Does Medigap Plan G Cover Prescriptions?

By Medicare Benefits Solutions - July 18, 2021

Does Medigap Plan G cover prescriptions? Prescription medications effectively treat illnesses and diseases, assist with rehabilitation, and prevent the development of certain conditions. Patients may avoid invasive treatments and more serious therapies by using prescription medications. Many prescription drugs that are available to patients come at a high price. The cost of drugs varies and depends on many factors. Still, it most commonly pertains to the medication's availability, the amount of research money spent on it, and the availability of generic drug versions.

What Is Medigap?

Original Medicare covers many health care services and supplies, but there are other costs that it does not pay for, which causes a coverage "gap." To help fill in these coverage gaps, some people rely on Medigap, which is Medicare Supplement insurance. 

A Medigap plan is not the same as a Medicare Advantage plan. It is only available to beneficiaries with Original Medicare Part A and Part B. You must still pay a premium for a Medicare Supplement plan, in addition to the Part B premium. A popular supplemental plan is Medigap Plan G. 

Does Medigap Plan G cover prescriptions? Plan G helps to reduce a recipient's incurred medical costs for certain medical expenses because, for many people, Original Medicare coverage under Part A and Part B isn't adequate enough to cover the majority of their medical expenses. Besides copays, coinsurance, and hospital deductibles, Medigap Plan G provides coverage for many expenses that Medicare may not cover. Unfortunately, it does not cover everything that Medicare doesn’t, like dental, vision, or long-term care. 

Coverage with the Medicare Supplement Insurance, Medigap Plan G

Plan G fully covers these health care costs:

  • Part A coinsurance and hospital costs at the end of your Medicare benefits for up to an additional 365 days.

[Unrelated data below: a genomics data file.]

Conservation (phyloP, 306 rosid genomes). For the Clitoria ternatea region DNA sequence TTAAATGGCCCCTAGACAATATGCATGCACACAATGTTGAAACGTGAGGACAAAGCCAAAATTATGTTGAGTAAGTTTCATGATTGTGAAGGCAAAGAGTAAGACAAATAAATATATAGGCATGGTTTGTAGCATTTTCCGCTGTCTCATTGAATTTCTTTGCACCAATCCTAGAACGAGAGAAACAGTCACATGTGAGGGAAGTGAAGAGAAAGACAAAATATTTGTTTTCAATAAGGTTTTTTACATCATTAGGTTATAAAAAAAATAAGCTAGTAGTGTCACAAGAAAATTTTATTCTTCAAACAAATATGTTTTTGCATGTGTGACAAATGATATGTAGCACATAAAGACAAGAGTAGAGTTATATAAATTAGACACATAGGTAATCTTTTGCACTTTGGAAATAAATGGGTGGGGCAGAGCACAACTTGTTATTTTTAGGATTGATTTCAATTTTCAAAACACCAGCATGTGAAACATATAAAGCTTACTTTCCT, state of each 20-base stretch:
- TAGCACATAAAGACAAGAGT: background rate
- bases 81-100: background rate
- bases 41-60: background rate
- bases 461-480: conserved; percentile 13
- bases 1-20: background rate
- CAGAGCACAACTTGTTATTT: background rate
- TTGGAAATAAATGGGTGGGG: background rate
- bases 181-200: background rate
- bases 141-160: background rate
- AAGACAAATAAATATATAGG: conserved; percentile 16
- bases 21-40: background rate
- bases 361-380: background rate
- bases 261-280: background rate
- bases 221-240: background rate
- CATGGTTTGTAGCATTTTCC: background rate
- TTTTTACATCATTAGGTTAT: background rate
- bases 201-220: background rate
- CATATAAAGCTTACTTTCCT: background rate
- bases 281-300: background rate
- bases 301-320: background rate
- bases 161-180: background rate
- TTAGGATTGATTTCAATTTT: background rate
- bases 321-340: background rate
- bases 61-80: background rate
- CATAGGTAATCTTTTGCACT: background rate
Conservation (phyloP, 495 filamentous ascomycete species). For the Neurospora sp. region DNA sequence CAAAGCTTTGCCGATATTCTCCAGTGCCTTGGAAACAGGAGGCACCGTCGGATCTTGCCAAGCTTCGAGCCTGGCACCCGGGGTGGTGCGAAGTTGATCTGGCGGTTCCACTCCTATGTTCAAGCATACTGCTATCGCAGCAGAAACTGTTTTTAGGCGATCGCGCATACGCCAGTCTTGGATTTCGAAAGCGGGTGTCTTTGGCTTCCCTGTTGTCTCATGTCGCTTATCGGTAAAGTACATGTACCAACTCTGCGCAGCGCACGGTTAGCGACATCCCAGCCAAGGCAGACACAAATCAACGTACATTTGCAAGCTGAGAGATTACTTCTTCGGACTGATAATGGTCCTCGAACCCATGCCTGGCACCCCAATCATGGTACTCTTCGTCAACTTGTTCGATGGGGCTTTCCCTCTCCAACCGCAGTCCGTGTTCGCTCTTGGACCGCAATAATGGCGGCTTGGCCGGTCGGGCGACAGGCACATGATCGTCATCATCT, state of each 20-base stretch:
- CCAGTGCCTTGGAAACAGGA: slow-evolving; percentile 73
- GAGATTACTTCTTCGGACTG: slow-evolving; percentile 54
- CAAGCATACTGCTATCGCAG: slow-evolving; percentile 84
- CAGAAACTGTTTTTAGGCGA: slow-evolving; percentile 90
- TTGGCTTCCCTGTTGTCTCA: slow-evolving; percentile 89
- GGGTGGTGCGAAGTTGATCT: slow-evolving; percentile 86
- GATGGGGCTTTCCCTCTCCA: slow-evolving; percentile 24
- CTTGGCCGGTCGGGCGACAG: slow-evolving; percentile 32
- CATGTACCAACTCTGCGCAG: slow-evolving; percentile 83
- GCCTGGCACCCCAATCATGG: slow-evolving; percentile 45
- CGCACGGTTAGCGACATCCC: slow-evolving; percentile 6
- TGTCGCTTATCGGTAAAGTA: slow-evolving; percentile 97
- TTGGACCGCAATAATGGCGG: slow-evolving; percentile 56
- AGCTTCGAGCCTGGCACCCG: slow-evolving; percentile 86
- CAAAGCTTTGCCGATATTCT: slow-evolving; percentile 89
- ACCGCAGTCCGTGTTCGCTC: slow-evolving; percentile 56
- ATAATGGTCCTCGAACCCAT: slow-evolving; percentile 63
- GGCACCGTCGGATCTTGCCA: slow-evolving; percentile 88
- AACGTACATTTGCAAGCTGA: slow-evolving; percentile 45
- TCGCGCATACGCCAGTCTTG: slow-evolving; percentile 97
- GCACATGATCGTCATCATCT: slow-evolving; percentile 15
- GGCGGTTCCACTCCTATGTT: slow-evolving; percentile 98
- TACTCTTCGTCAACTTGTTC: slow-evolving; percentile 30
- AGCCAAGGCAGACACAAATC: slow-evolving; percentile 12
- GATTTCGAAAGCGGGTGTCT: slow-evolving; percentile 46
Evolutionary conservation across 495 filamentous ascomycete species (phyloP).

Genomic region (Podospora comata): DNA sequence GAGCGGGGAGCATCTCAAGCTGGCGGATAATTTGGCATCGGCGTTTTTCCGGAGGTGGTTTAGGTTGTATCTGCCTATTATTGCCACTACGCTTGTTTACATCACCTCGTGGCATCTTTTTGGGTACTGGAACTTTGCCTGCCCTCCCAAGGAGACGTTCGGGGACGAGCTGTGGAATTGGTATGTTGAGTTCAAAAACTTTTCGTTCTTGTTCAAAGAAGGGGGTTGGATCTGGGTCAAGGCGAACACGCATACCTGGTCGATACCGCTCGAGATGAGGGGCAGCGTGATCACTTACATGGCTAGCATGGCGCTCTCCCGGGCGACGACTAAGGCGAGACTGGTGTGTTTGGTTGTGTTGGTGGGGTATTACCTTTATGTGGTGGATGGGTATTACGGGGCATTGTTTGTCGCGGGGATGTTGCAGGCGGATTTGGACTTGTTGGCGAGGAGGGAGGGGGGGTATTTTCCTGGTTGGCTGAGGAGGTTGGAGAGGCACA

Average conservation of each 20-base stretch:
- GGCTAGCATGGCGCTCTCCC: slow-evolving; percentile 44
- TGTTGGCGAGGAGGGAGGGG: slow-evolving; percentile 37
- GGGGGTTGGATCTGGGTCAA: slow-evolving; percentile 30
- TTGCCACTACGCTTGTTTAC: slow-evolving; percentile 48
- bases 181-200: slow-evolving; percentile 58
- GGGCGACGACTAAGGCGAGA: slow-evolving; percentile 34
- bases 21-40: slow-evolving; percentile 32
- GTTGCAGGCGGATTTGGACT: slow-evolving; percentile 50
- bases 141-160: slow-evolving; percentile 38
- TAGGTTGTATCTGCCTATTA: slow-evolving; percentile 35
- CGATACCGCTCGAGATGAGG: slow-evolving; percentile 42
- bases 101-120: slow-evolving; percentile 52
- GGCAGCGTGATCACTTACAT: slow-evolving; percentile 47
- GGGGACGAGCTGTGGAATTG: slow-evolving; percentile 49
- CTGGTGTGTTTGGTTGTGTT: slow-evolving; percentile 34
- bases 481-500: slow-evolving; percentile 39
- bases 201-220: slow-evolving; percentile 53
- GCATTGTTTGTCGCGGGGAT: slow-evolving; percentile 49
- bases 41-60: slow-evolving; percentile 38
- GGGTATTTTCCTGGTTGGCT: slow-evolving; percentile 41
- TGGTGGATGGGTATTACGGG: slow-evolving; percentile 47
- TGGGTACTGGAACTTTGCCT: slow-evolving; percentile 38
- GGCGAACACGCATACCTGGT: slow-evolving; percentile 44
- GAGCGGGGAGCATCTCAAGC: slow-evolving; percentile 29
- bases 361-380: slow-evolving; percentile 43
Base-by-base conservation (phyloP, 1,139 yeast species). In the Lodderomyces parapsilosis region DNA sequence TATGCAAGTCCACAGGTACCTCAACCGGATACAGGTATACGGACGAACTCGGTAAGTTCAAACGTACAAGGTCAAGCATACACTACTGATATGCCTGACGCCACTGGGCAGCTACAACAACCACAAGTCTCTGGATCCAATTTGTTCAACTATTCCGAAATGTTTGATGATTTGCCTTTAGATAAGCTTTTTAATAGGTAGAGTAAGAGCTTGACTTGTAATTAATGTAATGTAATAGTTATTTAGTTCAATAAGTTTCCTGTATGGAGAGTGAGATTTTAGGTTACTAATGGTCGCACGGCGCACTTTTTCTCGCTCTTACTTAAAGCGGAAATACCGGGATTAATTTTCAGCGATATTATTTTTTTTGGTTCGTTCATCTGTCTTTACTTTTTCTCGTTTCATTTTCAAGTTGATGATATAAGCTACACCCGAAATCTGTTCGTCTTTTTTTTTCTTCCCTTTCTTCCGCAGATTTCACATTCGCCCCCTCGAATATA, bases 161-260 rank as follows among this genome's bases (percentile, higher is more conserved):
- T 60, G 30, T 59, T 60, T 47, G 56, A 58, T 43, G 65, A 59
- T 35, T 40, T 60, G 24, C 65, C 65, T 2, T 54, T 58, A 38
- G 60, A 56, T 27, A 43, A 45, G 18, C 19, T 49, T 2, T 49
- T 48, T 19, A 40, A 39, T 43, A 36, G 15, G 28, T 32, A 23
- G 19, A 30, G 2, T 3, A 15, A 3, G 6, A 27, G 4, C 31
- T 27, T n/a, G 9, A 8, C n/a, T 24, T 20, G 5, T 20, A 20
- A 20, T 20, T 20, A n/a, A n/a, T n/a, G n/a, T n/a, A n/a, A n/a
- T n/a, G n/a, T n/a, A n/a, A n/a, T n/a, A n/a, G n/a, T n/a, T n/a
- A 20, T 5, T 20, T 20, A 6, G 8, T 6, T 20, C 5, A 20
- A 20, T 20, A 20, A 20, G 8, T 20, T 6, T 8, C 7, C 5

• Deductible for Medicare Part A.
  • Coinsurance or copayment for Part B.
  • Hospice care coinsurance or copayment for Part A.
  • Coinsurance for skilled nursing facility care.
  • Excess charge for Part B.
  • Eighty percent of medical care you receive outside the U.S., as determined by your plan's limits.
  • Blood for medical procedures, up to three pints each year

Although Medicare Supplement Plan G coverage entails a deductible and other provisions that are designed to fill gaps in Medicare coverage, such as deductibles and copays for hospital stays and skilled nursing facilities that generally require additional payments on your part, it does not cover the cost of prescription medication. You will need to enroll in a Medicare Part D prescription plan for drug coverage. 

Medicare Part D Coverage

A standalone prescription drug plan covers generic and brand-name drugs. Medicare sets the standard coverage level for all plans. Each plan must cover the same category of drugs but the specific drugs covered in those various classifications, like diabetes or asthma medications, care determined by the plan provider. 

Each drug plan lists its covered drugs on a formulary. If the list does not have the medicine you need, there may be a similar option. Talk with your doctor to verify if alternative medications are acceptable. 

Drug costs can vary from plan to plan. Researching plans based on tiered pricing and copays is essential, especially if you have a budget. 

Tips for Choosing a Part D Plan

When looking for a prescription drug plan, consider the following tips when comparing your options:

  • A Medicare Part C (Medicare Advantage) plan that offers prescription drug coverage may also have restrictions on hospitals and doctors you can use.
  • Be sure a specific drug is on the plan's formulary. You can compare prices with other plans from local insurance providers.
  • Suppose you don't need prescription coverage now and feel you may need it in the future. Consider looking for a plan with a low monthly premium to give yourself peace of mind.
  • There may be a coverage gap for expensive medications. So, look for a plan that has a low deductible or extra coverage. 
  • If you have many generic prescriptions, choose a plan with tiers that may have low or no copayments.

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Find a plan* Mary-Beth is a digital avatar and not a licensed sales agent.

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